a. Make a chain, for the land is filled with crimes of blood: This was likely a chain to restrain violent criminals, those guilty of crimes of blood. God would allow great judgment to be a punishment and restraint to His violent, wicked people.
i. “Ezekiel was commanded to perform a symbolic act by making a chain which was emblematic of the captivity awaiting them (see Jeremiah 27:2; Nahum 3:10).” (Feinberg)
ii. “In Nah. 3:10 this word describes the treatment of prisoners of war, in this instance consisting of persons from the upper class. The ‘chain’ would have been used to tie the captives together to form a long train headed for exile.” (Block)
iii. Crimes of blood: “Judicial murders, occurs only here…. the phrase is best understood as ‘murderous judicial decisions,’ rather than ‘crimes of violence.’” (Block)
b. Therefore I will bring the worst of the Gentiles: God made no claim that the invaders would be good or righteous. They were instruments of His severe correction against His people, but they were not good – they were the worst of the Gentiles.
i. “The Jews were bad enough, but the Chaldees were worse, if worse might be; malignants above measure, Poneropolitans, breathing devils. A hard knot must have a harder wedge, as the proverb is.” (Trapp)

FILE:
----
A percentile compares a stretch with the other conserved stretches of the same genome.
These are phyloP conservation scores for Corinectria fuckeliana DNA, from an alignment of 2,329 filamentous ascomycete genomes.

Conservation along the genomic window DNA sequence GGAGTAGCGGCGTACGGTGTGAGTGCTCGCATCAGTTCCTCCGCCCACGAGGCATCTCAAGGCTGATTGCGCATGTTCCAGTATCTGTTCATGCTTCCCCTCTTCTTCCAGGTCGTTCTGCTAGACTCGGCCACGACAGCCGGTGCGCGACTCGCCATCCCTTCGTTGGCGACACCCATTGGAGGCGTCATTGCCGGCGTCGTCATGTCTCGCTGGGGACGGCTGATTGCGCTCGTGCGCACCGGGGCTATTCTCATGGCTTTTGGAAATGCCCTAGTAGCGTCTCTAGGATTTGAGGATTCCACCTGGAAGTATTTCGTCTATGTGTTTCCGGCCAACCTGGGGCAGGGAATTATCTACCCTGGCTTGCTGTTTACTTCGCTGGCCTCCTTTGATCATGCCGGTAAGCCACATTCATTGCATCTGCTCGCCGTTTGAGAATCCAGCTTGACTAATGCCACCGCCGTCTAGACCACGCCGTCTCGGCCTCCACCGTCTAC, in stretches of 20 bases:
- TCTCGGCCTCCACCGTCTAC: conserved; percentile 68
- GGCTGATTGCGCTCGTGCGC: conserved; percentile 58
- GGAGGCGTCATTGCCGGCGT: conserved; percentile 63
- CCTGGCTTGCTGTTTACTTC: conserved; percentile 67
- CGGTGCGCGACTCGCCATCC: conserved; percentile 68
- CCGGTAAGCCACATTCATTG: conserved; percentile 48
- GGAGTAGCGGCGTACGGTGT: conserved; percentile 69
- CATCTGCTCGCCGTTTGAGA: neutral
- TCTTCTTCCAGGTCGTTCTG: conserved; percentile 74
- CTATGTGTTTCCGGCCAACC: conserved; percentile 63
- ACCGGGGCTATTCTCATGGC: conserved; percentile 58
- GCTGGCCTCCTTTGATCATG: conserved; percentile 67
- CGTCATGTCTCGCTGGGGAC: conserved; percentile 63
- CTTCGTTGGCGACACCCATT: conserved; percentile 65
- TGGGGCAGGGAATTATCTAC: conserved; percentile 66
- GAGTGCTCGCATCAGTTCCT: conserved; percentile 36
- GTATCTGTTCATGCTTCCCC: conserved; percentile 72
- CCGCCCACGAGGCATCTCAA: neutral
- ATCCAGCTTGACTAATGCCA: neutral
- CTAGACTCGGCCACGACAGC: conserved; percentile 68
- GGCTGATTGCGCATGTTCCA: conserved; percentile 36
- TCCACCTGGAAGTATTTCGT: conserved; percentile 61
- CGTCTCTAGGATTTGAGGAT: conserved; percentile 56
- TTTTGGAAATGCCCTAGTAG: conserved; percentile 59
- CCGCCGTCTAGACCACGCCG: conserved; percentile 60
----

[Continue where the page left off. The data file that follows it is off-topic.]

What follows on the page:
ii. “How he may use a more wicked population to punish a less wicked one may create theological problems for mortal minds, but it is consistent with his sovereignty over all.” (Block)
c. They will seek peace, but there shall be none: There would be no quickly made peace treaty or tribute paid to prevent the disaster. It would surely come.
d. Then they will seek a vision from a prophet: Frightened by the disaster and confused by the rumor, some would finally seek a word from God. In that day of judgment, there would be none. The law will perish from the priest, and counsel from the elders.
i. Ezekiel 7:26 seems to be an answer to what was said in Jerusalem at the time, as recorded in Jeremiah 18:18: Then they said, “Come and let us devise plans against Jeremiah; for the law shall not perish from the priest, nor counsel from the wise, nor the word from the prophet. Come and let us attack him with the tongue, and let us not give heed to any of his words.”
ii. The king will mourn: “In the eyes of Ezekiel, the king was Jehoiachin (1:2) and the prince was Zedekiah. Though Zedekiah was the last king of Judah, the prophet didn’t recognize his reign but considered him only a prince (12:10, 12).” (Wiersbe)
e. According to what they deserve I will judge them: This was a terrible promise. Israel had sinned greatly, so a great judgment was coming upon them.
f. Then they shall know that I am the LORD: The triple repetition in this chapter makes the point strongly. God’s purpose was not Israel’s pain, but their restoration to a true relationship with Him.